- WhatsApp has detailed out process for users to flag concerns, complaints
- It appointed Komal Lahiri as grievance officer for India
- Lahiri is senior director, global customer operations at WhatsApp
Mobile messaging app Whatsapp has appointed a grievance officer for India and detailed out a process on its website for users to flag concerns and complaints, including those around fake news.
Meeting one of the key demands made by India to curb fake messages that triggered mob killings, the Facebook-owned company has updated its website to reflect the appointment of a 'Grievance Officer for India'.
The update mentions that users can seek help through the mobile app, send an email or write in to grievance officer Komal Lahiri, who is based out of the US.
According to Lahiri's LinkedIn profile, she is the senior director, global customer operations and localisation, at WhatsApp.
A WhatsApp spokesperson declined to comment on the matter but pointed to the public FAQ on the company's website that contains these details.
According to sources, the appointment of the grievance officer was made at the end of August.
According to WhatsApp's website, users can reach out to the company's support team directly from the app under 'Settings' tab and if they wish to escalate the complaint, they can contact the grievance officer.
A section within the FAQs reads: "You (users) can contact the Grievance Officer with complaints or concerns, including the following: WhatsApp's Terms of Service; and Questions about your account."
The updated FAQs also listed out a mechanism for law enforcement officials on how to reach out to WhatsApp.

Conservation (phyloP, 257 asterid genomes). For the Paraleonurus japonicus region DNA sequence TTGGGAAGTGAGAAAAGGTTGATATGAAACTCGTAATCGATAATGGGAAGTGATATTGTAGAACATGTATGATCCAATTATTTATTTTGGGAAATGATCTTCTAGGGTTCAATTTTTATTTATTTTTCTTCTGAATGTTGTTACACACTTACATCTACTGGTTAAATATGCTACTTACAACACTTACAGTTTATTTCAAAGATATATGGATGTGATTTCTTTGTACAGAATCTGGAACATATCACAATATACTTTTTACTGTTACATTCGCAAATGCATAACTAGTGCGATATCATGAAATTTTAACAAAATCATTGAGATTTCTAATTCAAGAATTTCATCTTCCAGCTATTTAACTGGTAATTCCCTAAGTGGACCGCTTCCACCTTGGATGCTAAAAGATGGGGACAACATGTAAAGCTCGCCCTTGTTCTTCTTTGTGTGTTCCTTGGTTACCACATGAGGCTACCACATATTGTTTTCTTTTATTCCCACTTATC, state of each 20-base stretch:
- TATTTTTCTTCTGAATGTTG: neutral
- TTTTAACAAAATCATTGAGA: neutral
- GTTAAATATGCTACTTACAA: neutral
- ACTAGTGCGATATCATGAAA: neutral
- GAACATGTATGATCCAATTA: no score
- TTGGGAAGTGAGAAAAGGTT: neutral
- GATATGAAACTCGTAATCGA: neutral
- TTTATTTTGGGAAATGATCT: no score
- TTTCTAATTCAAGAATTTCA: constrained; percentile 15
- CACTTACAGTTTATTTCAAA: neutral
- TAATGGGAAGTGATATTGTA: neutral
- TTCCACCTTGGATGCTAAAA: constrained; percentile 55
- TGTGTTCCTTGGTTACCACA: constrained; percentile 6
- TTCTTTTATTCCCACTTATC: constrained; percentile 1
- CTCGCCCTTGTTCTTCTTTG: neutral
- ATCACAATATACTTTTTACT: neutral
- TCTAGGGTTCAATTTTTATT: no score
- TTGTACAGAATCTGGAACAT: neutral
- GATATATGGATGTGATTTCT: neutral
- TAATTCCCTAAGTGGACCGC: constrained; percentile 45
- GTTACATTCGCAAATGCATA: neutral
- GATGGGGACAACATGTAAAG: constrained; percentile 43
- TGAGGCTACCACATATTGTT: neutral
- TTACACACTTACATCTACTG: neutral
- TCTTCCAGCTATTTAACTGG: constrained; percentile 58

The government has been pressing WhatsApp to develop tools to combat fake or false messages.
India is WhatsApp's biggest market with more than 200 million users. In July, it limited message forwards to five chats at a time and removed the quick forward button to discourage mass forwarding. It has also introduced a 'forward' label to help users identify such messages.
The latest appointment is also significant as the Supreme Court last month agreed to examine a petition alleging that WhatsApp does not comply with Indian laws, including the provision for appointing a grievance officer. The apex court had sought a reply on the matter within four weeks.
With general elections slated for next year in India, the government is taking a tough stance on the spread of misinformation through social media platforms like Facebook, Twitter and WhatsApp.
The government had warned WhatsApp that it will treat the messaging platform as abettor of rumour propagation while legal consequences will follow if adequate checks are not put in place.
In a meeting with WhatsApp Head Chris Daniels last month, information technology minister Ravi Shankar Prasad asserted that the company will have to find a solution to track the origin of messages on its platform, set up a local corporate entity that is subject to Indian laws within a defined time frame as well as appoint a grievance officer.
WhatsApp, which has been slapped with two notices with a third one under consideration, has said it is in the process of establishing a local corporate entity.
It has, however, not accepted the government's demand for traceability of messages saying creating such a software will go against the idea of user privacy and end-to-end encryption.
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